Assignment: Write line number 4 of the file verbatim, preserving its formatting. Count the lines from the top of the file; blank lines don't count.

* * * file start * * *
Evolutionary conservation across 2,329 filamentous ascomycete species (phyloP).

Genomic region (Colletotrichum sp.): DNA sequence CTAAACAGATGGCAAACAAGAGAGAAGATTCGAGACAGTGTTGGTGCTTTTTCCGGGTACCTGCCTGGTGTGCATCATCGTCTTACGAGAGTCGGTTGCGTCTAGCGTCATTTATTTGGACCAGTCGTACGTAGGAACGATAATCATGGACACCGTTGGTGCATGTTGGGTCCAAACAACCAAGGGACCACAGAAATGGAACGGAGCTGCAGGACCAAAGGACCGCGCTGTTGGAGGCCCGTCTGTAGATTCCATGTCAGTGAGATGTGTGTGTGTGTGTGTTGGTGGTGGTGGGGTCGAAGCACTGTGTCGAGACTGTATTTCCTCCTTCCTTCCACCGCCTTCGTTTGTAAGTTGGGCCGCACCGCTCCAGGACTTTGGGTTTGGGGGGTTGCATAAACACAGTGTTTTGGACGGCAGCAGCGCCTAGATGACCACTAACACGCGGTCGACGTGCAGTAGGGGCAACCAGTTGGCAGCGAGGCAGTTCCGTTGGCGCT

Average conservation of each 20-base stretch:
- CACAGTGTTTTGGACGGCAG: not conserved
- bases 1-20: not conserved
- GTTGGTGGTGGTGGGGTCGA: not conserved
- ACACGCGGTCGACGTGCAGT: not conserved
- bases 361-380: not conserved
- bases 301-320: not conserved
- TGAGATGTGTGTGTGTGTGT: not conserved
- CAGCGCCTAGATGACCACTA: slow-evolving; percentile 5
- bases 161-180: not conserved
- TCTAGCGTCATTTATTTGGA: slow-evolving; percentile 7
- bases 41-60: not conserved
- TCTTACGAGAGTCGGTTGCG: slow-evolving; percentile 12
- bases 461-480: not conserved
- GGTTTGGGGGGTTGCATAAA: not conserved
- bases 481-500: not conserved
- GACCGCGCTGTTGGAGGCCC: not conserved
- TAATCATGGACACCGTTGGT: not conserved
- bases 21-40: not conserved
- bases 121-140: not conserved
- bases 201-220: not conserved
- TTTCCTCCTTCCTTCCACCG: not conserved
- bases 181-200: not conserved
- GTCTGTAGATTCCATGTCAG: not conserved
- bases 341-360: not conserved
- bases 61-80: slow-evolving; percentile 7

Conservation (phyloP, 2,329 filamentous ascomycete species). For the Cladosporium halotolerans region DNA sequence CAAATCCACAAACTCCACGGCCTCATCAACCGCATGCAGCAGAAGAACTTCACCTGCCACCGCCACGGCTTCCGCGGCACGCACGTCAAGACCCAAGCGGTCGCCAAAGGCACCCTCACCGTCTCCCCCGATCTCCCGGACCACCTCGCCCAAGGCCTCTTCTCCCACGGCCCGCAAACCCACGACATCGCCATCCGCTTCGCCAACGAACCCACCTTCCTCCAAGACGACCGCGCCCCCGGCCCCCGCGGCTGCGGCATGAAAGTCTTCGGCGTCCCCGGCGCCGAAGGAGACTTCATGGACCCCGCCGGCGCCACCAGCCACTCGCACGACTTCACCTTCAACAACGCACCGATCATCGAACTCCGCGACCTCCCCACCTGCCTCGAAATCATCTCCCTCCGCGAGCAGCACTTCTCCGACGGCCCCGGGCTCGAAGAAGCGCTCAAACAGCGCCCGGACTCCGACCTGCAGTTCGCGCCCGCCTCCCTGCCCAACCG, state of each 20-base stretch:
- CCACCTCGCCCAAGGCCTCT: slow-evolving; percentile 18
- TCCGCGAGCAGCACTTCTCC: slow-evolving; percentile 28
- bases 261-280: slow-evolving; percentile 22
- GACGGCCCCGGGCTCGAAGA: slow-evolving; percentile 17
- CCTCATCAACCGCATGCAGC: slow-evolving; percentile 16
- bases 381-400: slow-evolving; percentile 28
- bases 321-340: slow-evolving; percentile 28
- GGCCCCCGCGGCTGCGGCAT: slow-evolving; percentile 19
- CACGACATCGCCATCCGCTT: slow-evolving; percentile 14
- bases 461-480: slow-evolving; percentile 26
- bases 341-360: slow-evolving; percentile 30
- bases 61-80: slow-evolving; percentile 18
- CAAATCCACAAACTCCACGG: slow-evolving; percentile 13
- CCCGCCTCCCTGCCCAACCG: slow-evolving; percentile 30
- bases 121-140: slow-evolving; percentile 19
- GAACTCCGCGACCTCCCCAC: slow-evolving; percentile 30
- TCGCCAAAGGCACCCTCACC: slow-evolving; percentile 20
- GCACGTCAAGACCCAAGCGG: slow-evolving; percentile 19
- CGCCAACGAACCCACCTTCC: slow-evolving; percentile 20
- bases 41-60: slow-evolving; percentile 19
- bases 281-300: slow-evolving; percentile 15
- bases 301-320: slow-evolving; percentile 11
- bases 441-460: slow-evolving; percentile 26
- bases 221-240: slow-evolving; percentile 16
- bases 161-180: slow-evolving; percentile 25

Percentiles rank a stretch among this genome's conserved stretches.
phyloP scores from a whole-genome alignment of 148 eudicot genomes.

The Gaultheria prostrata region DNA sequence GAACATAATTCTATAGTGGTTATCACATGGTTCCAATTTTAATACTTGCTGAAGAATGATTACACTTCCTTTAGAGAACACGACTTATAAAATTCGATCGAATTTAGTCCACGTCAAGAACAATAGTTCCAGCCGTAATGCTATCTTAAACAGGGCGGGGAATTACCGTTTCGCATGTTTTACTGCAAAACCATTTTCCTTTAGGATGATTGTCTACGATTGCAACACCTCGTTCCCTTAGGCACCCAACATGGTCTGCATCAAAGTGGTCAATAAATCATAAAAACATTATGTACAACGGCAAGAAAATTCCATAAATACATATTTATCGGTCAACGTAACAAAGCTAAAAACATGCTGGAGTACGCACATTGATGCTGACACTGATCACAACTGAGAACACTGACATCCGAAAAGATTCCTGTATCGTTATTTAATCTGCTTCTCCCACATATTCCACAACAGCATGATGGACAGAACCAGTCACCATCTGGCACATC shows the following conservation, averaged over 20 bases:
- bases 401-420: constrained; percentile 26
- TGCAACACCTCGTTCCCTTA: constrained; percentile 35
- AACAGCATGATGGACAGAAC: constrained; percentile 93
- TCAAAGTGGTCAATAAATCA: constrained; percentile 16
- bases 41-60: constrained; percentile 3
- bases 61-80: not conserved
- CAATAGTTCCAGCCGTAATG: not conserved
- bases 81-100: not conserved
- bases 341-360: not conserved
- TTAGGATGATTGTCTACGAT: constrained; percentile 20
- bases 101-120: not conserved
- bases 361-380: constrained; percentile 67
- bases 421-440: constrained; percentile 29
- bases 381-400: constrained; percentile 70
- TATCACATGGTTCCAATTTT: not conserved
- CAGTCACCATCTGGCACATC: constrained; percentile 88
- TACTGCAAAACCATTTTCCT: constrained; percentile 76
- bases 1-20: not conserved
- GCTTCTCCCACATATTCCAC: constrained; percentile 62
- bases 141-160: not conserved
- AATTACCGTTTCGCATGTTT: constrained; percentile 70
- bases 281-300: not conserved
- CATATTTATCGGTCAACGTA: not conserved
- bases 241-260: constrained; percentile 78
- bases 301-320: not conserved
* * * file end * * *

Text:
- CACAGTGTTTTGGACGGCAG: not conserved